Fine compilation album--with great recording artists at thei
Matthew G. Sherwin | last seen screaming at Amazon customer service | 04/17/2008
(5 out of 5 stars)
"Capitol Sings Cole Porter: Anything Goes is a fine compilation album of some of the great singers at Capitol Records who sang these Cole Porter tunes like the fine artists they always were! The sound quality is wonderful; and I really like that artwork as well. This is an excellent album.
"All Of You" gives us Annie Ross singing her heart out on this fine tune; and the musical accompaniment makes this ballad shine even brighter! Peggy Lee signs on with her splendid rendition of "Always True To You In My Fashion;" this is a great recording by Peggy and she never misses a beat! Peggy always sang so well; she could sing the phonebook and when she was finished you'd be applauding and begging for more!
"Blow, Gabriel, Blow" gets the royal treatment from one of my very favorite songbirds, the great Martha Tilton. Martha isn't remembered as well as she should be but just one listen proves that she could sing alongside the best of them. In addition, Judy Garland sings "I Happen To Like New York." Actually, this is one of my least favorite songs on this CD even though I am a huge Judy Garland fan; the best and the melody just doesn't "do it" for me. Oh, well.
Louis Prima & Keely Smith do a wonderful, awesome rendition of "I've Got You Under My Skin;" together Louis and Keely were an unstoppable pair and this song tells you why. Nat King Cole also outdoes even himself as he sings so sweetly that it was "Just One Of Those Things." Nat never sounded better; his voice is rich and very full of masculine warmth. The music is also very pretty and it makes the perfect accompaniment for Nat King Cole's vocals.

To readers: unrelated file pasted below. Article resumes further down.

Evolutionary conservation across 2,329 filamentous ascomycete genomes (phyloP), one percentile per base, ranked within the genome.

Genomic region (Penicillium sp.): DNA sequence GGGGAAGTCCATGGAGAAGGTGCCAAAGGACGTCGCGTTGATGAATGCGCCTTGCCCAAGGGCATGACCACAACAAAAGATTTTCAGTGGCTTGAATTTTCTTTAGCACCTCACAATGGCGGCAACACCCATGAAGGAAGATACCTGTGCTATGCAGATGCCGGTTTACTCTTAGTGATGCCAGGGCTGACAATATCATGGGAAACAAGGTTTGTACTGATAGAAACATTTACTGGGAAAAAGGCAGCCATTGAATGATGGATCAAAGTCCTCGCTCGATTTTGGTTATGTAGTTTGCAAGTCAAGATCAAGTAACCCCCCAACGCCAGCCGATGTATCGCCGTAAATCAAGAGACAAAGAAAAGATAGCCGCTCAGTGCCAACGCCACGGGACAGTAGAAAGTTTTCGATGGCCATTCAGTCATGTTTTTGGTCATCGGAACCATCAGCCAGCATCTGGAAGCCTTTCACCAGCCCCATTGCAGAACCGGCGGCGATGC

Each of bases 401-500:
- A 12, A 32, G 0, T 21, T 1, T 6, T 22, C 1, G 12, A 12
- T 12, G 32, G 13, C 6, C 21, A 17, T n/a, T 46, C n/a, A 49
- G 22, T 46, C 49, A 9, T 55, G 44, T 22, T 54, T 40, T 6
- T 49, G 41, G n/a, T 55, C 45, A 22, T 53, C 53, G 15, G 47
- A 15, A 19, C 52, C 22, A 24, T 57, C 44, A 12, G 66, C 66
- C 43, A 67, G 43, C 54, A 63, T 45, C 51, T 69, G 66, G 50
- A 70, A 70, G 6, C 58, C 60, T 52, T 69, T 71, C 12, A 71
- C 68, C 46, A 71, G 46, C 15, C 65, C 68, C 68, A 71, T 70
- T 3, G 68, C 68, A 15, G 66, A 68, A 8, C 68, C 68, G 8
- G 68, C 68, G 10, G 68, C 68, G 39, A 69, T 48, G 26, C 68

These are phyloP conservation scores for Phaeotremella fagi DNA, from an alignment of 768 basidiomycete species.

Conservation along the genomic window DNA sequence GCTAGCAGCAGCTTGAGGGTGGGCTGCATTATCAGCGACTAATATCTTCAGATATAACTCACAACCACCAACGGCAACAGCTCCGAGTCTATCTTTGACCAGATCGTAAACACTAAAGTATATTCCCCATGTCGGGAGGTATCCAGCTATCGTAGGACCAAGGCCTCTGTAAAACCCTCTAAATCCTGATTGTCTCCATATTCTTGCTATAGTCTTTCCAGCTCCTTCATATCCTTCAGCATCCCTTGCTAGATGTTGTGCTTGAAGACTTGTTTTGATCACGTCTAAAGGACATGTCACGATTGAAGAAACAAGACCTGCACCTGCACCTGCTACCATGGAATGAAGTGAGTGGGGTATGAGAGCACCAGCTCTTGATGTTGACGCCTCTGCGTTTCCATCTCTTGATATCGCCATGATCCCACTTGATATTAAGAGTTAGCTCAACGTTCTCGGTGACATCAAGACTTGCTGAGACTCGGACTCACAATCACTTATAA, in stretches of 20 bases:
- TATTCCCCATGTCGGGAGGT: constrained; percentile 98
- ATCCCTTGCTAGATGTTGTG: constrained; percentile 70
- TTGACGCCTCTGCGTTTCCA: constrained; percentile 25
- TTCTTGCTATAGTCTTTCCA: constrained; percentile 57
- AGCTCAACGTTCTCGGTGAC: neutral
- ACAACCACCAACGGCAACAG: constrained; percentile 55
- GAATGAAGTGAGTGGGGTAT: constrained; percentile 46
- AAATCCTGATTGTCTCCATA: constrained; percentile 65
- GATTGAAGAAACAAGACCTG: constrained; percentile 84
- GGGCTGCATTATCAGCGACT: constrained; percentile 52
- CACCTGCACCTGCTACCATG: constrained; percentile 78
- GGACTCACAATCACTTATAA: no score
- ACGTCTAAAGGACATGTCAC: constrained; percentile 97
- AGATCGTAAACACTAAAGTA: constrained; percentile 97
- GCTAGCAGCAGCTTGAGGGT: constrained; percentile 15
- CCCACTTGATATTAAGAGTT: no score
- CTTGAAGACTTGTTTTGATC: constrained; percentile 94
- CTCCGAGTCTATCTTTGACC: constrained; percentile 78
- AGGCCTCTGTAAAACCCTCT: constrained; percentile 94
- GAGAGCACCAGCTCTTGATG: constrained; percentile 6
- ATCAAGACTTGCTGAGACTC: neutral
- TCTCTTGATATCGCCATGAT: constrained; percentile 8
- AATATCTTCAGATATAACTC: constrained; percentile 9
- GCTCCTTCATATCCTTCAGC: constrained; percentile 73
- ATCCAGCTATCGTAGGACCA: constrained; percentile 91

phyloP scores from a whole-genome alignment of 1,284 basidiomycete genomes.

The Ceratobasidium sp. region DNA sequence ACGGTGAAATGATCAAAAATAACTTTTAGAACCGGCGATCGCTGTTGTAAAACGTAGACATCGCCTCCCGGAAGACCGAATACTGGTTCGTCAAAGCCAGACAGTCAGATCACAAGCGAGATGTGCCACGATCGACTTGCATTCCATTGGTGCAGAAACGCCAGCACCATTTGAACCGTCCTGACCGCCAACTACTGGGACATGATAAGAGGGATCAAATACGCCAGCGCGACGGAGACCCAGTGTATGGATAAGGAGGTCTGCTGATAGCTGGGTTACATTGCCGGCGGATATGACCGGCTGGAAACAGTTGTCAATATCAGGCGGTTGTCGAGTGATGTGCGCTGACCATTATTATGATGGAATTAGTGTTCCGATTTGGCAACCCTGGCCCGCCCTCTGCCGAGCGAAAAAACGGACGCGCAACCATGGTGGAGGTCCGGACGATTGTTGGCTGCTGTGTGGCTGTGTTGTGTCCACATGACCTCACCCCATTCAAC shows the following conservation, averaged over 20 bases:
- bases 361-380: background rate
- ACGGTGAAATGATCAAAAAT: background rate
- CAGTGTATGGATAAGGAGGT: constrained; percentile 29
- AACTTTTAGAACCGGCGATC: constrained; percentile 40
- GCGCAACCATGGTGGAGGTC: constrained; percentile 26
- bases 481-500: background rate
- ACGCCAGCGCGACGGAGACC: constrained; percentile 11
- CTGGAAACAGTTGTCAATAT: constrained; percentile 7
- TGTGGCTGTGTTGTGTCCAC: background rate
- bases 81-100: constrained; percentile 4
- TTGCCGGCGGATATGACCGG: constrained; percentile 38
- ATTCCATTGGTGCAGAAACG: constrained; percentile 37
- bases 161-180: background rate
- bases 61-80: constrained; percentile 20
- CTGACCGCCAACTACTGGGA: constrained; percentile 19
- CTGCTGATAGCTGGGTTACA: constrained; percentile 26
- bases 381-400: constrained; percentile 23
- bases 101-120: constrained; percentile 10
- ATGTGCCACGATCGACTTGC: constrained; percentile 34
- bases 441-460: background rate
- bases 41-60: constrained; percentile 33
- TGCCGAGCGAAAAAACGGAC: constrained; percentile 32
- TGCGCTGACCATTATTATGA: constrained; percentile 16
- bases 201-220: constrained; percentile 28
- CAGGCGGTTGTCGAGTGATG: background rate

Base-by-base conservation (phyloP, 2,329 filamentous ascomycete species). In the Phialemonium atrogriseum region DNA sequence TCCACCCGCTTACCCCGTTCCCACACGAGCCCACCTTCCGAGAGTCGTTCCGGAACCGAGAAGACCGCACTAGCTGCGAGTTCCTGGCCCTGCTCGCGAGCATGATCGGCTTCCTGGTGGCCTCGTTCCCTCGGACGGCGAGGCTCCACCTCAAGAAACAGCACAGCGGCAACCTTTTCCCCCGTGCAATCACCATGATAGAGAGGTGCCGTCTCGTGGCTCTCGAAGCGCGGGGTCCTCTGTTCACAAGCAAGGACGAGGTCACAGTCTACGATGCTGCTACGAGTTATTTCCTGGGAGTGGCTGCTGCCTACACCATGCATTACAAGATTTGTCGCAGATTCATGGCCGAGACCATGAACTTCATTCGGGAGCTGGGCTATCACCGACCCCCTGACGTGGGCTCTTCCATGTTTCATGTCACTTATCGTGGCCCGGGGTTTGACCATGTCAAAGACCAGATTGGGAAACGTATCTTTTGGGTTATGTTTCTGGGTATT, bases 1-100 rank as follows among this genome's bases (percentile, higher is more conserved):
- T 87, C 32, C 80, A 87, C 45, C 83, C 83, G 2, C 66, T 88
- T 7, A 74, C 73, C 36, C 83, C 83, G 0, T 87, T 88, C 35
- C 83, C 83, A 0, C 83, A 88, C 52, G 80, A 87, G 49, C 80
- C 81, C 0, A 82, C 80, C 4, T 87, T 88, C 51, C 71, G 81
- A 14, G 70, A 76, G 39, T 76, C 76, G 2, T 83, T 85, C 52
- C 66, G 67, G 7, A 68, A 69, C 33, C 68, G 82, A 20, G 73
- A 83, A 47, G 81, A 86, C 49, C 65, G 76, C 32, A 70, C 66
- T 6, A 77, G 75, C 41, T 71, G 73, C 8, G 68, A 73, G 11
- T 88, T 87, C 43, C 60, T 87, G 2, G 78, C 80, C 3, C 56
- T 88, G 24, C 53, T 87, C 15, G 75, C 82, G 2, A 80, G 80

Margaret Whiting does a wonderful job of singing "Why Shouldn't I;" this is a fine ballad and I always liked Margaret Whiting. She's another underrated singer who deserves more recognition then she receives! Listen also for Nancy Wilson to do a smash-up job on "You'd Be So Nice to Come Home To;" Nancy never sounded so good ands she never sings a superfluous note; this impresses me greatly.
The CD closes with the wonderful Andrews Sisters performing their very best on "You Do Something To Me." I think you'll enjoy this ballad very much; and The Andrews Sisters really do this one up right!
Overall, what an incredibly fine compilation CD this is! You get some great Cole Porter tunes and the talented artists on this disc make them shine brighter than the sun. People who enjoy the music of Cole Porter will want this one for sure--and if you like classic pop vocals you will want this CD in your collection, too. "